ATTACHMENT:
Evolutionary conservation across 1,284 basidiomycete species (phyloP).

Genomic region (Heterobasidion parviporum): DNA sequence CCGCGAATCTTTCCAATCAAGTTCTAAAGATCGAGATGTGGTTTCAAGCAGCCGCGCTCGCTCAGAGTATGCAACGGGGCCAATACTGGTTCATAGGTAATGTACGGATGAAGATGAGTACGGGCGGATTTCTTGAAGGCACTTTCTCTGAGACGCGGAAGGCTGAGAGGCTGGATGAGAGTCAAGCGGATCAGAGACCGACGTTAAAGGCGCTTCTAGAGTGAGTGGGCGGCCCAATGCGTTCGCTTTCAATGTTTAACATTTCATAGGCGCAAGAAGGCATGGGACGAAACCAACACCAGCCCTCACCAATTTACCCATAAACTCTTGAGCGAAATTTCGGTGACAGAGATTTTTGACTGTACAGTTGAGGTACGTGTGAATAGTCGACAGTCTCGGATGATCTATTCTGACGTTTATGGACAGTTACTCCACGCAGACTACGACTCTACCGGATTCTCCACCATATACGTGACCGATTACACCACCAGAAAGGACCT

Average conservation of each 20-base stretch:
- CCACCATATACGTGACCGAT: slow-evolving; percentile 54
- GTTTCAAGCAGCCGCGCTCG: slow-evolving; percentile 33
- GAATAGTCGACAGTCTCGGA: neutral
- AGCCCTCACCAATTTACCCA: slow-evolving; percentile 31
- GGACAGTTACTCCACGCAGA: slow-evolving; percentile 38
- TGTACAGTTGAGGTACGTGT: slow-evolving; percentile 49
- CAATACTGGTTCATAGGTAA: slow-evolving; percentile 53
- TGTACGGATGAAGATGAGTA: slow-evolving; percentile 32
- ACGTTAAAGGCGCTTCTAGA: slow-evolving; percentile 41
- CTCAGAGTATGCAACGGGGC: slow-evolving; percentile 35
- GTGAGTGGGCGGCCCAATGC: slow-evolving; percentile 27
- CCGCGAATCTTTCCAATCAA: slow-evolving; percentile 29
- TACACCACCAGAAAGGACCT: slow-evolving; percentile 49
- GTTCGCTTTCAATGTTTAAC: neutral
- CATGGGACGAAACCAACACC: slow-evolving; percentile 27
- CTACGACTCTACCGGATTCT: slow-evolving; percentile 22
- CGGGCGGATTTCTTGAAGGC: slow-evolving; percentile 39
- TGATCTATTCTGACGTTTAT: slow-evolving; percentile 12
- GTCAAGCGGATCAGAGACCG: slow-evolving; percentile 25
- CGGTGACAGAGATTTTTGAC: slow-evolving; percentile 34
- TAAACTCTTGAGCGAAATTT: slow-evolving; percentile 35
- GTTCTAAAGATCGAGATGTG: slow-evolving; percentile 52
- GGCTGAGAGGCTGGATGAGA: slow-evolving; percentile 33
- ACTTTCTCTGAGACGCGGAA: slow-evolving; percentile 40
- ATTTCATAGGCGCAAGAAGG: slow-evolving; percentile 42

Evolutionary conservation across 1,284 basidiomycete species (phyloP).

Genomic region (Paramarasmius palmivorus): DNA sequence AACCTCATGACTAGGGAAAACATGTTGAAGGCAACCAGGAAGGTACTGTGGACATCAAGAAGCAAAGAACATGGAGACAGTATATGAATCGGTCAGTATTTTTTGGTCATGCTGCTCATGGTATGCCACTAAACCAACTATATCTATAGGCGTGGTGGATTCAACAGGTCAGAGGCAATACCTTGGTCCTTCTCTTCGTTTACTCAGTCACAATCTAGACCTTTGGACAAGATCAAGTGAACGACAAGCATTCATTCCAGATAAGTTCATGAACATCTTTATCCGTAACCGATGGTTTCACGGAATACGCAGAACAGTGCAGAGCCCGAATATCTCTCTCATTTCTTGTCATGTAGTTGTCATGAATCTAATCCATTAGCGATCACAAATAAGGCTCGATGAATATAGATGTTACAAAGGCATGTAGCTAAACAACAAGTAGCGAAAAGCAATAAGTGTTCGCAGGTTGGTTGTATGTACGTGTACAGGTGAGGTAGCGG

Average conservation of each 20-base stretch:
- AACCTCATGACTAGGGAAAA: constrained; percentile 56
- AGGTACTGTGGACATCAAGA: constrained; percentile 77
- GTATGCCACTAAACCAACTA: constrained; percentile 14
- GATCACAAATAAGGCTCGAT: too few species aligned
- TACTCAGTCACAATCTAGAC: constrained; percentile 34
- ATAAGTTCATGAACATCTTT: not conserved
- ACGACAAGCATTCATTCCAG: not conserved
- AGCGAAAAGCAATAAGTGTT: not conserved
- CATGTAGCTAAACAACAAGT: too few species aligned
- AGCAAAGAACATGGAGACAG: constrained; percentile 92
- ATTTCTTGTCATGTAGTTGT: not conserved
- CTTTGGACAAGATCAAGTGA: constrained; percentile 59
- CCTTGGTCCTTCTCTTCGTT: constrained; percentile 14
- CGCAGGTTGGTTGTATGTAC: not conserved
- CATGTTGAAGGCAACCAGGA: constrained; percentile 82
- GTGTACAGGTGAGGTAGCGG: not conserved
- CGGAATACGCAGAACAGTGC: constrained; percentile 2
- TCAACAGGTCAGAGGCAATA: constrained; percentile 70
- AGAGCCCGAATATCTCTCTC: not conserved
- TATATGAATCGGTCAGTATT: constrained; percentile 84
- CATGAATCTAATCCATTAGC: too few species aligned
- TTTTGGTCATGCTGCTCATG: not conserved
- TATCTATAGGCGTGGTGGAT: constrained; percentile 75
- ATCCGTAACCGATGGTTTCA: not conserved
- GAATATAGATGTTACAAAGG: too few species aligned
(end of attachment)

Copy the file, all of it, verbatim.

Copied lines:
Evolutionary conservation across 1,284 basidiomycete species (phyloP).

Genomic region (Heterobasidion parviporum): DNA sequence CCGCGAATCTTTCCAATCAAGTTCTAAAGATCGAGATGTGGTTTCAAGCAGCCGCGCTCGCTCAGAGTATGCAACGGGGCCAATACTGGTTCATAGGTAATGTACGGATGAAGATGAGTACGGGCGGATTTCTTGAAGGCACTTTCTCTGAGACGCGGAAGGCTGAGAGGCTGGATGAGAGTCAAGCGGATCAGAGACCGACGTTAAAGGCGCTTCTAGAGTGAGTGGGCGGCCCAATGCGTTCGCTTTCAATGTTTAACATTTCATAGGCGCAAGAAGGCATGGGACGAAACCAACACCAGCCCTCACCAATTTACCCATAAACTCTTGAGCGAAATTTCGGTGACAGAGATTTTTGACTGTACAGTTGAGGTACGTGTGAATAGTCGACAGTCTCGGATGATCTATTCTGACGTTTATGGACAGTTACTCCACGCAGACTACGACTCTACCGGATTCTCCACCATATACGTGACCGATTACACCACCAGAAAGGACCT

Average conservation of each 20-base stretch:
- CCACCATATACGTGACCGAT: slow-evolving; percentile 54
- GTTTCAAGCAGCCGCGCTCG: slow-evolving; percentile 33
- GAATAGTCGACAGTCTCGGA: neutral
- AGCCCTCACCAATTTACCCA: slow-evolving; percentile 31
- GGACAGTTACTCCACGCAGA: slow-evolving; percentile 38
- TGTACAGTTGAGGTACGTGT: slow-evolving; percentile 49
- CAATACTGGTTCATAGGTAA: slow-evolving; percentile 53
- TGTACGGATGAAGATGAGTA: slow-evolving; percentile 32
- ACGTTAAAGGCGCTTCTAGA: slow-evolving; percentile 41
- CTCAGAGTATGCAACGGGGC: slow-evolving; percentile 35
- GTGAGTGGGCGGCCCAATGC: slow-evolving; percentile 27
- CCGCGAATCTTTCCAATCAA: slow-evolving; percentile 29
- TACACCACCAGAAAGGACCT: slow-evolving; percentile 49
- GTTCGCTTTCAATGTTTAAC: neutral
- CATGGGACGAAACCAACACC: slow-evolving; percentile 27
- CTACGACTCTACCGGATTCT: slow-evolving; percentile 22
- CGGGCGGATTTCTTGAAGGC: slow-evolving; percentile 39
- TGATCTATTCTGACGTTTAT: slow-evolving; percentile 12
- GTCAAGCGGATCAGAGACCG: slow-evolving; percentile 25
- CGGTGACAGAGATTTTTGAC: slow-evolving; percentile 34
- TAAACTCTTGAGCGAAATTT: slow-evolving; percentile 35
- GTTCTAAAGATCGAGATGTG: slow-evolving; percentile 52
- GGCTGAGAGGCTGGATGAGA: slow-evolving; percentile 33
- ACTTTCTCTGAGACGCGGAA: slow-evolving; percentile 40
- ATTTCATAGGCGCAAGAAGG: slow-evolving; percentile 42

Evolutionary conservation across 1,284 basidiomycete species (phyloP).

Genomic region (Paramarasmius palmivorus): DNA sequence AACCTCATGACTAGGGAAAACATGTTGAAGGCAACCAGGAAGGTACTGTGGACATCAAGAAGCAAAGAACATGGAGACAGTATATGAATCGGTCAGTATTTTTTGGTCATGCTGCTCATGGTATGCCACTAAACCAACTATATCTATAGGCGTGGTGGATTCAACAGGTCAGAGGCAATACCTTGGTCCTTCTCTTCGTTTACTCAGTCACAATCTAGACCTTTGGACAAGATCAAGTGAACGACAAGCATTCATTCCAGATAAGTTCATGAACATCTTTATCCGTAACCGATGGTTTCACGGAATACGCAGAACAGTGCAGAGCCCGAATATCTCTCTCATTTCTTGTCATGTAGTTGTCATGAATCTAATCCATTAGCGATCACAAATAAGGCTCGATGAATATAGATGTTACAAAGGCATGTAGCTAAACAACAAGTAGCGAAAAGCAATAAGTGTTCGCAGGTTGGTTGTATGTACGTGTACAGGTGAGGTAGCGG

Average conservation of each 20-base stretch:
- AACCTCATGACTAGGGAAAA: constrained; percentile 56
- AGGTACTGTGGACATCAAGA: constrained; percentile 77
- GTATGCCACTAAACCAACTA: constrained; percentile 14
- GATCACAAATAAGGCTCGAT: too few species aligned
- TACTCAGTCACAATCTAGAC: constrained; percentile 34
- ATAAGTTCATGAACATCTTT: not conserved
- ACGACAAGCATTCATTCCAG: not conserved
- AGCGAAAAGCAATAAGTGTT: not conserved
- CATGTAGCTAAACAACAAGT: too few species aligned
- AGCAAAGAACATGGAGACAG: constrained; percentile 92
- ATTTCTTGTCATGTAGTTGT: not conserved
- CTTTGGACAAGATCAAGTGA: constrained; percentile 59
- CCTTGGTCCTTCTCTTCGTT: constrained; percentile 14
- CGCAGGTTGGTTGTATGTAC: not conserved
- CATGTTGAAGGCAACCAGGA: constrained; percentile 82
- GTGTACAGGTGAGGTAGCGG: not conserved
- CGGAATACGCAGAACAGTGC: constrained; percentile 2
- TCAACAGGTCAGAGGCAATA: constrained; percentile 70
- AGAGCCCGAATATCTCTCTC: not conserved
- TATATGAATCGGTCAGTATT: constrained; percentile 84
- CATGAATCTAATCCATTAGC: too few species aligned
- TTTTGGTCATGCTGCTCATG: not conserved
- TATCTATAGGCGTGGTGGAT: constrained; percentile 75
- ATCCGTAACCGATGGTTTCA: not conserved
- GAATATAGATGTTACAAAGG: too few species aligned